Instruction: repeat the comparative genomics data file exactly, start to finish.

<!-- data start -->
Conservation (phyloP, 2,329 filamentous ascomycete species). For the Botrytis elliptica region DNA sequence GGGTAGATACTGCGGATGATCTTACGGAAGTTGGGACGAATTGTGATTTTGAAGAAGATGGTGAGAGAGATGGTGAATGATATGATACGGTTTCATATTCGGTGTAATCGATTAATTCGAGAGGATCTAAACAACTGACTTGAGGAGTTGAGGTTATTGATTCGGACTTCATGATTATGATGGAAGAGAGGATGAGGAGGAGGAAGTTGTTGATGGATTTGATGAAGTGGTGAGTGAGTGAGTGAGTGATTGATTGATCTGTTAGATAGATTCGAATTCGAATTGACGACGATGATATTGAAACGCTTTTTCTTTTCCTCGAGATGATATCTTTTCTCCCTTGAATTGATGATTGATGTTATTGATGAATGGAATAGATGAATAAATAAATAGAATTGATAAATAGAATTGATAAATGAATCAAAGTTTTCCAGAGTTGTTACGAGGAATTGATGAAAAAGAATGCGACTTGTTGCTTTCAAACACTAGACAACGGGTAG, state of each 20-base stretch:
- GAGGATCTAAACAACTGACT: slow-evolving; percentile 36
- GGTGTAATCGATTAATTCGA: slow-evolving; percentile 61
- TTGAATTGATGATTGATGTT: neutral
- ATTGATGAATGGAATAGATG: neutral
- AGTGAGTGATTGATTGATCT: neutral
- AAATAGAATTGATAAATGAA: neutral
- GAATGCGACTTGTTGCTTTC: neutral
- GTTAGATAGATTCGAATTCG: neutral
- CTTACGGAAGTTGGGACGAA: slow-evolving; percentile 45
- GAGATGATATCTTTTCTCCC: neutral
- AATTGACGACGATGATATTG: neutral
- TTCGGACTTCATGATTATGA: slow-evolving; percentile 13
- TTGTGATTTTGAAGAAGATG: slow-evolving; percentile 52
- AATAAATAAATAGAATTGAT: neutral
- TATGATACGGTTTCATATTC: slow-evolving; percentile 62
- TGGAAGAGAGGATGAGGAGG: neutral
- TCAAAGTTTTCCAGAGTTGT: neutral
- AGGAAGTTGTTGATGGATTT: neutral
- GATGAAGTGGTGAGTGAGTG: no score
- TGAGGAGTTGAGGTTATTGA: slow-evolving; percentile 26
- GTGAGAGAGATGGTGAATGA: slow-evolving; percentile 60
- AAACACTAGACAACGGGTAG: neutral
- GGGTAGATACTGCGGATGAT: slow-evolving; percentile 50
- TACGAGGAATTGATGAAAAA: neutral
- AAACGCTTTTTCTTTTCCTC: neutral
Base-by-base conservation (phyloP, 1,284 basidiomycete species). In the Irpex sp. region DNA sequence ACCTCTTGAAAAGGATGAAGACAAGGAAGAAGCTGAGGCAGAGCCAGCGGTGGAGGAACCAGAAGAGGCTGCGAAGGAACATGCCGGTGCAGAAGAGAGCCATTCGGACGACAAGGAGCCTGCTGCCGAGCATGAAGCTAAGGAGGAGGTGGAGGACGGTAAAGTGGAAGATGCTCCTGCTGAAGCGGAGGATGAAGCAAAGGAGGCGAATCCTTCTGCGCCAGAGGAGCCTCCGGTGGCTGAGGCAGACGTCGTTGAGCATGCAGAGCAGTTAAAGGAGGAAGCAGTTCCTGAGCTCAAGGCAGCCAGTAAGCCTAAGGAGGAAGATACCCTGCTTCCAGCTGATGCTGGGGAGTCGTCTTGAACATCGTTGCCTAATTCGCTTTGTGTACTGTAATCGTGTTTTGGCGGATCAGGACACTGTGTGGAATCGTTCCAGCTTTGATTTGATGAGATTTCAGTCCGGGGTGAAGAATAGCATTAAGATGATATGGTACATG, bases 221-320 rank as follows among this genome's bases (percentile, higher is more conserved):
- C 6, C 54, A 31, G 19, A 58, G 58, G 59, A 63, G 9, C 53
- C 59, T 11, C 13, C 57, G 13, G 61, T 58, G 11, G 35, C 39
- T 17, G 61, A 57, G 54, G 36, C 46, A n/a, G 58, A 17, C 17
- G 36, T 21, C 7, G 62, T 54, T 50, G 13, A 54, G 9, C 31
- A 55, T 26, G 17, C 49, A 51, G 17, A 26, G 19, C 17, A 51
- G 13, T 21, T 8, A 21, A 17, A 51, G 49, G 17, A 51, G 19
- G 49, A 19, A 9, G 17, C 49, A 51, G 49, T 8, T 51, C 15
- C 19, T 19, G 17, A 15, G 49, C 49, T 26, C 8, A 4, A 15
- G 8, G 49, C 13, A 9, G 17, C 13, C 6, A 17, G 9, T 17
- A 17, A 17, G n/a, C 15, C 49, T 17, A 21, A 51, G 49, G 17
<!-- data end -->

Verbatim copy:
Conservation (phyloP, 2,329 filamentous ascomycete species). For the Botrytis elliptica region DNA sequence GGGTAGATACTGCGGATGATCTTACGGAAGTTGGGACGAATTGTGATTTTGAAGAAGATGGTGAGAGAGATGGTGAATGATATGATACGGTTTCATATTCGGTGTAATCGATTAATTCGAGAGGATCTAAACAACTGACTTGAGGAGTTGAGGTTATTGATTCGGACTTCATGATTATGATGGAAGAGAGGATGAGGAGGAGGAAGTTGTTGATGGATTTGATGAAGTGGTGAGTGAGTGAGTGAGTGATTGATTGATCTGTTAGATAGATTCGAATTCGAATTGACGACGATGATATTGAAACGCTTTTTCTTTTCCTCGAGATGATATCTTTTCTCCCTTGAATTGATGATTGATGTTATTGATGAATGGAATAGATGAATAAATAAATAGAATTGATAAATAGAATTGATAAATGAATCAAAGTTTTCCAGAGTTGTTACGAGGAATTGATGAAAAAGAATGCGACTTGTTGCTTTCAAACACTAGACAACGGGTAG, state of each 20-base stretch:
- GAGGATCTAAACAACTGACT: slow-evolving; percentile 36
- GGTGTAATCGATTAATTCGA: slow-evolving; percentile 61
- TTGAATTGATGATTGATGTT: neutral
- ATTGATGAATGGAATAGATG: neutral
- AGTGAGTGATTGATTGATCT: neutral
- AAATAGAATTGATAAATGAA: neutral
- GAATGCGACTTGTTGCTTTC: neutral
- GTTAGATAGATTCGAATTCG: neutral
- CTTACGGAAGTTGGGACGAA: slow-evolving; percentile 45
- GAGATGATATCTTTTCTCCC: neutral
- AATTGACGACGATGATATTG: neutral
- TTCGGACTTCATGATTATGA: slow-evolving; percentile 13
- TTGTGATTTTGAAGAAGATG: slow-evolving; percentile 52
- AATAAATAAATAGAATTGAT: neutral
- TATGATACGGTTTCATATTC: slow-evolving; percentile 62
- TGGAAGAGAGGATGAGGAGG: neutral
- TCAAAGTTTTCCAGAGTTGT: neutral
- AGGAAGTTGTTGATGGATTT: neutral
- GATGAAGTGGTGAGTGAGTG: no score
- TGAGGAGTTGAGGTTATTGA: slow-evolving; percentile 26
- GTGAGAGAGATGGTGAATGA: slow-evolving; percentile 60
- AAACACTAGACAACGGGTAG: neutral
- GGGTAGATACTGCGGATGAT: slow-evolving; percentile 50
- TACGAGGAATTGATGAAAAA: neutral
- AAACGCTTTTTCTTTTCCTC: neutral
Base-by-base conservation (phyloP, 1,284 basidiomycete species). In the Irpex sp. region DNA sequence ACCTCTTGAAAAGGATGAAGACAAGGAAGAAGCTGAGGCAGAGCCAGCGGTGGAGGAACCAGAAGAGGCTGCGAAGGAACATGCCGGTGCAGAAGAGAGCCATTCGGACGACAAGGAGCCTGCTGCCGAGCATGAAGCTAAGGAGGAGGTGGAGGACGGTAAAGTGGAAGATGCTCCTGCTGAAGCGGAGGATGAAGCAAAGGAGGCGAATCCTTCTGCGCCAGAGGAGCCTCCGGTGGCTGAGGCAGACGTCGTTGAGCATGCAGAGCAGTTAAAGGAGGAAGCAGTTCCTGAGCTCAAGGCAGCCAGTAAGCCTAAGGAGGAAGATACCCTGCTTCCAGCTGATGCTGGGGAGTCGTCTTGAACATCGTTGCCTAATTCGCTTTGTGTACTGTAATCGTGTTTTGGCGGATCAGGACACTGTGTGGAATCGTTCCAGCTTTGATTTGATGAGATTTCAGTCCGGGGTGAAGAATAGCATTAAGATGATATGGTACATG, bases 221-320 rank as follows among this genome's bases (percentile, higher is more conserved):
- C 6, C 54, A 31, G 19, A 58, G 58, G 59, A 63, G 9, C 53
- C 59, T 11, C 13, C 57, G 13, G 61, T 58, G 11, G 35, C 39
- T 17, G 61, A 57, G 54, G 36, C 46, A n/a, G 58, A 17, C 17
- G 36, T 21, C 7, G 62, T 54, T 50, G 13, A 54, G 9, C 31
- A 55, T 26, G 17, C 49, A 51, G 17, A 26, G 19, C 17, A 51
- G 13, T 21, T 8, A 21, A 17, A 51, G 49, G 17, A 51, G 19
- G 49, A 19, A 9, G 17, C 49, A 51, G 49, T 8, T 51, C 15
- C 19, T 19, G 17, A 15, G 49, C 49, T 26, C 8, A 4, A 15
- G 8, G 49, C 13, A 9, G 17, C 13, C 6, A 17, G 9, T 17
- A 17, A 17, G n/a, C 15, C 49, T 17, A 21, A 51, G 49, G 17